Church Audit Committee Report
May 1983

“Church Audit Committee Report,” Ensign, May 1983, 19

Saturday Afternoon Session
April 2, 1983

Church Audit Committee Report

To the First Presidency of The Church of Jesus Christ of Latter-day Saints

We have reviewed the annual financial report of the Church as of 31 December 1982 and operations for the year then ended. The financial statements and operations reviewed by the committee include the general funds of the Church and of other controlled organizations, the accounts of which are maintained by the Finance and Records Department of the Church. We have also examined the budgeting, accounting, and auditing procedures employed and the manner in which funds are received and expenditures are controlled. We determined that expenditures of general Church funds were authorized by the First Presidency and by budgetary procedures. The budget is authorized by the Council on Disposition of Tithes, comprised of the First Presidency, the Council of the Twelve, and the Presiding Bishopric. The Budget and Appropriations Committee, in weekly meetings, administers the expenditure of funds under the budget.

Modern accounting technology and equipment are employed by the Finance and Records and other departments in keeping abreast of rapid Church expansion and changing methods of electronic data processing.

The Auditing Department, which is independent of all other departments, functions in the threefold capacity of performing financial audits, operational audits, and audits of computer systems employed by the Church. These services are conducted on a continuous basis and include all Church departments, other Church-controlled organizations (the accounts of which are maintained in the Finance and Records Department), and worldwide operations, including missions, financial centers, and departmental activities conducted in foreign countries. The extent and scope of the Auditing Department in safeguarding the resources of the Church are increasing commensurate with the growth and widening activities of the Church. The audit of local funds of wards and stakes is assigned to stake auditors. Incorporated businesses owned or controlled by the Church, for which accounts are not maintained in the Finance and Records Department, are audited by professional auditing firms or by governmental regulatory agencies.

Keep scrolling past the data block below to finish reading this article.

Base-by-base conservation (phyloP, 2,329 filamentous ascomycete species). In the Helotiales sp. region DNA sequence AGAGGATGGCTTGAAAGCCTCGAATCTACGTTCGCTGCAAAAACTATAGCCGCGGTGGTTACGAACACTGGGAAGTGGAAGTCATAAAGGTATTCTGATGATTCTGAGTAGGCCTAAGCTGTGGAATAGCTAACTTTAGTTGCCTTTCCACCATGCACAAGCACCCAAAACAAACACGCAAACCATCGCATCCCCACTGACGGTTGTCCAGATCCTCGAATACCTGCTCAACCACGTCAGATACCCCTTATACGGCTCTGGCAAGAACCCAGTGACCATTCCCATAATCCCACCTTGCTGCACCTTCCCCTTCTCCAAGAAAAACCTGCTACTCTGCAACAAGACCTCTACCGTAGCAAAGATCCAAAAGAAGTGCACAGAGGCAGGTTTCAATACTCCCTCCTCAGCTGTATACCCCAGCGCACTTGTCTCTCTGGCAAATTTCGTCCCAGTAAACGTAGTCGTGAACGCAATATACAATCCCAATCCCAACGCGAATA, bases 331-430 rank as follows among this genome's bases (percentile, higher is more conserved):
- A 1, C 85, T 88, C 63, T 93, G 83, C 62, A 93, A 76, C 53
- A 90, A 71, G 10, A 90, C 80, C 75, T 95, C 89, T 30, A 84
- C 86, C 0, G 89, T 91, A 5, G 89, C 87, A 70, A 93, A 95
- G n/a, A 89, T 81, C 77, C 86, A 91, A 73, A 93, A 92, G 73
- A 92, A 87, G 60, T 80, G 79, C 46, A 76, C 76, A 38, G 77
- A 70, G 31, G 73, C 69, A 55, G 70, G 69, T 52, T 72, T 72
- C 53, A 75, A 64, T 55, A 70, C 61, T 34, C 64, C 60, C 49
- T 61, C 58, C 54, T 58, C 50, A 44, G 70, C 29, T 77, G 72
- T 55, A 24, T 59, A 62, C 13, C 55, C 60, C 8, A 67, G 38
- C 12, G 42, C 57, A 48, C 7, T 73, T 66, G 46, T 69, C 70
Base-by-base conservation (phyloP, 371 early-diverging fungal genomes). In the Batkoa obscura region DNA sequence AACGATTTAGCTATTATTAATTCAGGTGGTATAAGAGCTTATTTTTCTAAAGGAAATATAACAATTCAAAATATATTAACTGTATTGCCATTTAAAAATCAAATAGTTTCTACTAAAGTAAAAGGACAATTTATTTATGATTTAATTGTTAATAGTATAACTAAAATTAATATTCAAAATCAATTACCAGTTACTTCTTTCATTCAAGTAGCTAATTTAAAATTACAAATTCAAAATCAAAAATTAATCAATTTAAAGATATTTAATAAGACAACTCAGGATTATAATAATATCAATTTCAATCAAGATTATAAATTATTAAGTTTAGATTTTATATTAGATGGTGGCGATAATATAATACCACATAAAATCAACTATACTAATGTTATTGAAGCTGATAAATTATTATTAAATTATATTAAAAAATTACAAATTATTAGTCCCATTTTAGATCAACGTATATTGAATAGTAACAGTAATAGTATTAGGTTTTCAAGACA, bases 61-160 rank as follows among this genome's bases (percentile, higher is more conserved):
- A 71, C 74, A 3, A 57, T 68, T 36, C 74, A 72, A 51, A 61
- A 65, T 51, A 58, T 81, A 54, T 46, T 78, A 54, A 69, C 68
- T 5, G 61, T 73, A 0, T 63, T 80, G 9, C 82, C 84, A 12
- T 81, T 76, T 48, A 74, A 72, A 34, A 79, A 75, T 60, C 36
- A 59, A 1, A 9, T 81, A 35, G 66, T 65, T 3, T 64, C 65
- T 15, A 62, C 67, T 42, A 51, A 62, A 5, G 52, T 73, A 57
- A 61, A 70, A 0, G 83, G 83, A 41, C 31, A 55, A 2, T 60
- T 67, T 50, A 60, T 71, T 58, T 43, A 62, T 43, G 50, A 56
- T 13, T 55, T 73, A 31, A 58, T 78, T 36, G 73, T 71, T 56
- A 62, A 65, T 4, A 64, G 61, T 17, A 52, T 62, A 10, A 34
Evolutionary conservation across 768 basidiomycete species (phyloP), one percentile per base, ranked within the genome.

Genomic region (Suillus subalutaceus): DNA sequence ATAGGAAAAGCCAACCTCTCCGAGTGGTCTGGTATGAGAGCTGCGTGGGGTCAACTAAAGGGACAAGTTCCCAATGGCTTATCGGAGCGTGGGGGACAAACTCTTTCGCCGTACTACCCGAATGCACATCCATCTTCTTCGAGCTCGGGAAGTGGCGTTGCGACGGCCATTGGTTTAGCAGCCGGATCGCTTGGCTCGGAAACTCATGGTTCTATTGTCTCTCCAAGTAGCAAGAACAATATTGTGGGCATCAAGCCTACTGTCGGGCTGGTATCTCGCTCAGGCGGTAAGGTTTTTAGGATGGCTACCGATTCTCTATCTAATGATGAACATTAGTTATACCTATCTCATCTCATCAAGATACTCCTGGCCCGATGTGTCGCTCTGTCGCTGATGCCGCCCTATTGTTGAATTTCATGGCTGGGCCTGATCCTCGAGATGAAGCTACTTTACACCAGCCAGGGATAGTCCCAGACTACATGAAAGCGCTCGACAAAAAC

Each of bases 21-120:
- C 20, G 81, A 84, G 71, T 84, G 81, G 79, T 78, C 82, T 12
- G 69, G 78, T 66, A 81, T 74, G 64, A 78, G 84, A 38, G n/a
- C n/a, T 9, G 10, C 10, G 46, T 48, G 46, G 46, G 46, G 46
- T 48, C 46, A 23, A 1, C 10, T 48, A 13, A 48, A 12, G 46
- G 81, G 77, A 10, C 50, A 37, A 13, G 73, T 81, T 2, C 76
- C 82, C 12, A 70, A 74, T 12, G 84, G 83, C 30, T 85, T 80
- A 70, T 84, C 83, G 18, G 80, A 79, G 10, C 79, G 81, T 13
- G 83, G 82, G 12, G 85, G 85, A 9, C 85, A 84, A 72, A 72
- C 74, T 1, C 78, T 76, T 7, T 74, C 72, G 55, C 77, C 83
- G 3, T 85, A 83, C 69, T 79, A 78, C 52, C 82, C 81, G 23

Based on our review of the annual financial report and other accounting data, and our study of the accounting and auditing methods by which financial operations are controlled, together with continuing discussions with personnel of the Finance and Records Department, the Auditing Department, and Church legal representatives, we are of the opinion that the general funds of the Church received and expended during the year 1982 have been properly accounted for in accordance with the established procedures outlined herein.

Respectfully submitted,


Wilford G. Edling

David M. Kennedy

Warren E. Pugh

Merrill J. Bateman

Ted E. Davis